While most big league players hold the bat vertically, Franco is known for hanging his bat over his head. This hanging motion drastically slows down the reaction time he has to get to the ball. While many coaches would scold this stance, Julio became famous for it. It seemed to work for him, too. He won the Silver Slugger Award five times in his career. A trend is beginning to emerge in this list. Goofy stances don’t necessarily ruin a batter’s chances of achieving success.

5. Moises Alou

Weirdest MLB Batting Stances

Via 543tripleplay.blogspot.com

A great contact hitter from the 1990s and 2000s, Moises Alou is a six-time All-Star and a winner of the Silver Slugger Award twice (1994, 1998). Moises’ unusual stance doesn’t stem from the position of the bat. Rather, it has to do with the odd way he positions his knees. When Alou came up to bat, his knees would be angled inward. In one photo of his knees, it looks as if they are almost touching! Alou’s strange stance also earned him a career .303 batting average and over 1,000 RBI’s. Once again, an unusual stance brings in great numbers and statistics.

4. Phil Plantier

Via maxim.com

Via maxim.com

A year before Jeff Bagwell and his wide-crouched stance made their debut, there was a man named Phil Plantier. Plantier may have given attention to the crouched stance, though his differed from Jeff Bagwell’s in a big way. While Bagwell’s legs were positioned far apart, Plantier’s legs were bunched close together. His feet were a tad shorter than shoulder length apart. Oh, and his knees were almost touching his chest when he swung the bat. Plantier’s stance must have created a small center of mass, since everything was huddled so close together. This is one example of an unusual batting stance not working out for a batter. Plantier only batted .243 in his MLB tenure. He would play for five different teams during his seven-year career.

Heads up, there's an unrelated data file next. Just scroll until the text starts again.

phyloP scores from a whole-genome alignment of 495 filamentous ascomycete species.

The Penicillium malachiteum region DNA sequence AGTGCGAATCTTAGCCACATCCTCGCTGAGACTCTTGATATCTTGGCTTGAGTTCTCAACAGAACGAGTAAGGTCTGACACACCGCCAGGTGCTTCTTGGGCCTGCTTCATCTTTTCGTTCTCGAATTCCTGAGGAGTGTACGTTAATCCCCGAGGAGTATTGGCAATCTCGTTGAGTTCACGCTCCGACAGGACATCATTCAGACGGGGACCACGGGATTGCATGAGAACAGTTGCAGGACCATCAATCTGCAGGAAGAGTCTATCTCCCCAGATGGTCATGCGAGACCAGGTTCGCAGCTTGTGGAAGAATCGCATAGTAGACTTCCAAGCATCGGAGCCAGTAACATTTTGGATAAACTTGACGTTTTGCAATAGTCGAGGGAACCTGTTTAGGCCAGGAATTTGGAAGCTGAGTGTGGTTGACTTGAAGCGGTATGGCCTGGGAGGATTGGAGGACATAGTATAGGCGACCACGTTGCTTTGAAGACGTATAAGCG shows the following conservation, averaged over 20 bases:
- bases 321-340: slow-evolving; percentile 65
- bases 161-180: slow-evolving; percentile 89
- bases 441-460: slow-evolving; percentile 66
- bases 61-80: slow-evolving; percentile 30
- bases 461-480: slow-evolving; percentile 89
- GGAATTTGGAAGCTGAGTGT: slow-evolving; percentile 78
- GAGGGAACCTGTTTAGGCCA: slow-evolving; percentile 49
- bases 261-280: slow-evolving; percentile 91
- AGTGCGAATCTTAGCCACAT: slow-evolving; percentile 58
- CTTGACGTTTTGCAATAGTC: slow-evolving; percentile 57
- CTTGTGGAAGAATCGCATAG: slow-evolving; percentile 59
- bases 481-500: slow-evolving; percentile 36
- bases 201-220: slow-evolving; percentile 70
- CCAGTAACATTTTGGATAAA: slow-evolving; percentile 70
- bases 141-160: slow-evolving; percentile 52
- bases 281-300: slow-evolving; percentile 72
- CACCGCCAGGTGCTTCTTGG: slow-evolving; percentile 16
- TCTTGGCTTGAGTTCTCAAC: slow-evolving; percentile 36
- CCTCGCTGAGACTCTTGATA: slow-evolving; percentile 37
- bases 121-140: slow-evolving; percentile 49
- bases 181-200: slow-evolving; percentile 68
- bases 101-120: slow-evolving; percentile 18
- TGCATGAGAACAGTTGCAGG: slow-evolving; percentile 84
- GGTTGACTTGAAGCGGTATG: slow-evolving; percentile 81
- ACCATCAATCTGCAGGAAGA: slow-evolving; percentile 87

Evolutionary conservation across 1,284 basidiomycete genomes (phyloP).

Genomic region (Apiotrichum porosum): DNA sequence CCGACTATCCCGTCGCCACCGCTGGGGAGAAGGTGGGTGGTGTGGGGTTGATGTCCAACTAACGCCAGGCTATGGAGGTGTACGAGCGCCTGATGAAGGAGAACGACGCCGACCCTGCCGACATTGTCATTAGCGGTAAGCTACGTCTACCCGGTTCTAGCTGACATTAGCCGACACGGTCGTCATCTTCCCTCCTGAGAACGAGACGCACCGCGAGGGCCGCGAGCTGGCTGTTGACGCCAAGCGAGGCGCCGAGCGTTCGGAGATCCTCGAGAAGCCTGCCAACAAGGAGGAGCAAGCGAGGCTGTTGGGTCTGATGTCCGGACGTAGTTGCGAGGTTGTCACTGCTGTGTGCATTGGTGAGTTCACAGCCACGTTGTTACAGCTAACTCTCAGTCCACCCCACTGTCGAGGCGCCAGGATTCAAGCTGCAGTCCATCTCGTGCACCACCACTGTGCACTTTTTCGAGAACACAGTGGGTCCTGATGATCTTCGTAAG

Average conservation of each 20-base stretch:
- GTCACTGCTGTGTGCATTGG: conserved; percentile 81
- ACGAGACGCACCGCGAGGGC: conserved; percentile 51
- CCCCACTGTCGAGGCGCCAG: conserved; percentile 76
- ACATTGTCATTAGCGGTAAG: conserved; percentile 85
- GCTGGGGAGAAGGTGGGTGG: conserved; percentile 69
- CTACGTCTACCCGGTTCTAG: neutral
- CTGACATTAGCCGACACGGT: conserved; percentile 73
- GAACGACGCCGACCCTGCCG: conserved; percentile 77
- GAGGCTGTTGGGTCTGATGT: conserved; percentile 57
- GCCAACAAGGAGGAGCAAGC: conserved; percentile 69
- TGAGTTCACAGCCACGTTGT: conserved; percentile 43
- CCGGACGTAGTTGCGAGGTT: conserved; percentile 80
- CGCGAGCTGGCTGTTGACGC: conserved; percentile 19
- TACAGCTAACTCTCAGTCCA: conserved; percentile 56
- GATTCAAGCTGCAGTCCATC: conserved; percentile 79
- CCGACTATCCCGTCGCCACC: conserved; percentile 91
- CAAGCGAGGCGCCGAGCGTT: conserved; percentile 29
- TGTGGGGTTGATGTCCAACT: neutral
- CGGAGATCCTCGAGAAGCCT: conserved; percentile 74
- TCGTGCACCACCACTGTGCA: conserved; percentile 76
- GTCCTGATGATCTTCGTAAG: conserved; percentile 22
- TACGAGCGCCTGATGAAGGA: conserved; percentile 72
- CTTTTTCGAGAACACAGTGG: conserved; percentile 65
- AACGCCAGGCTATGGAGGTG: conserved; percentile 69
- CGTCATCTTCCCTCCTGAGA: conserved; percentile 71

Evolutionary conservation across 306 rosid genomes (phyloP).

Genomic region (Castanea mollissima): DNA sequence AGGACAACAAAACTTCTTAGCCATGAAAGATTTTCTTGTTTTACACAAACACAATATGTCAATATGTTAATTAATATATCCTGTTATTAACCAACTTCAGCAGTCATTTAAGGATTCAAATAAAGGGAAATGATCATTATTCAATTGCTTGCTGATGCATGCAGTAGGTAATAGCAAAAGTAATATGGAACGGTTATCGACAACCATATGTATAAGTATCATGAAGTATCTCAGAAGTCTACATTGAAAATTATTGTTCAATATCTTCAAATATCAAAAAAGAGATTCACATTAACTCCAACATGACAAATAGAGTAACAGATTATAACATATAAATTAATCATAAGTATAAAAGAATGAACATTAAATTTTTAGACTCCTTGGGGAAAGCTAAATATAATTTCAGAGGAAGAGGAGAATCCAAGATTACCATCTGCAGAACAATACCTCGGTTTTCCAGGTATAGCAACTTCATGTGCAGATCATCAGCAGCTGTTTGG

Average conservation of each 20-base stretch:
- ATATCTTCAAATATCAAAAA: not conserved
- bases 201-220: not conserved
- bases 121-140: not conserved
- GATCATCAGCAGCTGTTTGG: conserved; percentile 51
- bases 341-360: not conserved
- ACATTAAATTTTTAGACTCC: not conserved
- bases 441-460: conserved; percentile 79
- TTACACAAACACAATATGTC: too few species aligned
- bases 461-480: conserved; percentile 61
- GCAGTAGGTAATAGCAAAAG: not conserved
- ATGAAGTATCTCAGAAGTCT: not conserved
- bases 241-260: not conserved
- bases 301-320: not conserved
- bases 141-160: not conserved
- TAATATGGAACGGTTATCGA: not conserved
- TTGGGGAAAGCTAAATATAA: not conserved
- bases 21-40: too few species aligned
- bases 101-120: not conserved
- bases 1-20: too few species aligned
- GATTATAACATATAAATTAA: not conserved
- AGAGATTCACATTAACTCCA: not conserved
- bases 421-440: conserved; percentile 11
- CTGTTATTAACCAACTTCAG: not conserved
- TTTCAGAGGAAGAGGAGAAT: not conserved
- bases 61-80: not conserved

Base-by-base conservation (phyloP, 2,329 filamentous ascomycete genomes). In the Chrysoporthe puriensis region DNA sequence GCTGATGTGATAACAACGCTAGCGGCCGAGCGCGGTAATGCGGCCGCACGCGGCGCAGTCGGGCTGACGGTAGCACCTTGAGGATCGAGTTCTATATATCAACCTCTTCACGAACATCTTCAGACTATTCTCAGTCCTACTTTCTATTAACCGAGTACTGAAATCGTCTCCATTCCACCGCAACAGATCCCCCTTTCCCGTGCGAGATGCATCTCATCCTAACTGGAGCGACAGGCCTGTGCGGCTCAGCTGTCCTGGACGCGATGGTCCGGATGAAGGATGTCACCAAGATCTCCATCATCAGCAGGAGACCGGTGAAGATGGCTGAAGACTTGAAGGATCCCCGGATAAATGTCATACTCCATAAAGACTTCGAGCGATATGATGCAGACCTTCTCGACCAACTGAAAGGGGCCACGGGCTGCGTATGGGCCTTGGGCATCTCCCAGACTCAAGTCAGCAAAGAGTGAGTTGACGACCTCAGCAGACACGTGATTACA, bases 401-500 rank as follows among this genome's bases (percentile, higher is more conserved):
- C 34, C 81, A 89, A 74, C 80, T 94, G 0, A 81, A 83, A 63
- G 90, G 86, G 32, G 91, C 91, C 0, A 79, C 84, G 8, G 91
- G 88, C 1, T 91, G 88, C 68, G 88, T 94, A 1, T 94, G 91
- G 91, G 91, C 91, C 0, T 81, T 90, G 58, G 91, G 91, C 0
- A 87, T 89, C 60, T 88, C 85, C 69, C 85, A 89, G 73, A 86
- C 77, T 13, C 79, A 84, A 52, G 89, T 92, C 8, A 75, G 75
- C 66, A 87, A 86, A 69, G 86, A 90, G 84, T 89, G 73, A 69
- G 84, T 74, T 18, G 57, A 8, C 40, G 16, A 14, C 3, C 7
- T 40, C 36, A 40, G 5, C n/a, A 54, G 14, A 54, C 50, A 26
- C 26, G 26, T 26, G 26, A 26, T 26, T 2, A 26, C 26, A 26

3. Craig Counsell

Via brewers.mlblogs.com

Via brewers.mlblogs.com

One of the oddest stances you will ever see comes from two-time World Series winner Craig Counsell. While not a powerhouse at the plate, Craig’s contact hitting led to a .255 career batting average. Counsell’s unusual batting stance mainly focuses on his arms. Both are raised high above his head as he patiently waits for the pitch to cross the plate. Being a left-handed hitter, his left hand is on top of his right hand on the bat, making him look like he is reaching for something high above his head. Counsell would also clap his elbows together as he waited for the pitch. Truly a sight to see for any sports fan.

2. Kevin Youkilis

Via online.wsj.com

Via online.wsj.com

If you’re familiar with baseball, then you’ve heard the “Yoouuuk” chant during a Boston Red Sox game. Known for his tough on-field personality and non-athletic build, Kevin became a staple in the Boston Red Sox organization for eight years (2004-2012). Apart from his physique and personality, Youkilis is also known for his odd manner of standing in the batter’s box. Normally, a hitter grips the bat with their hands together. Some choke up on the bat to obtain more control over it. Youkilis took choking up to the extreme, sliding his left hand almost halfway up the bat. The bat would hang over his head, and as the pitch came in, Kevin would slide his hand back down to the “normal” position, hoping to get a hit. A unique sports package, Kevin Youkilis will always be remembered for his zany stance.

1. Tony Batista

Via espn.go.com

This man absolutely smashed batting conventions and rules with his off-the-wall stance in the batter’s box. Batista, a two-time All-Star (2000, 2002), didn’t even look as if he followed any of the normal conventions in the batter’s box. First, Tony would stand in an “open stance”. His feet and shoulders would be set squarely at the pitcher. His left foot would be sitting a good length outside the batter’s box. As the pitcher wound up Batista would time it so he would swing his left foot into the box and step forward, hopefully making contact with the pitch. I doubt anyone will ever use a crazier batting stance than this in the Major Leagues.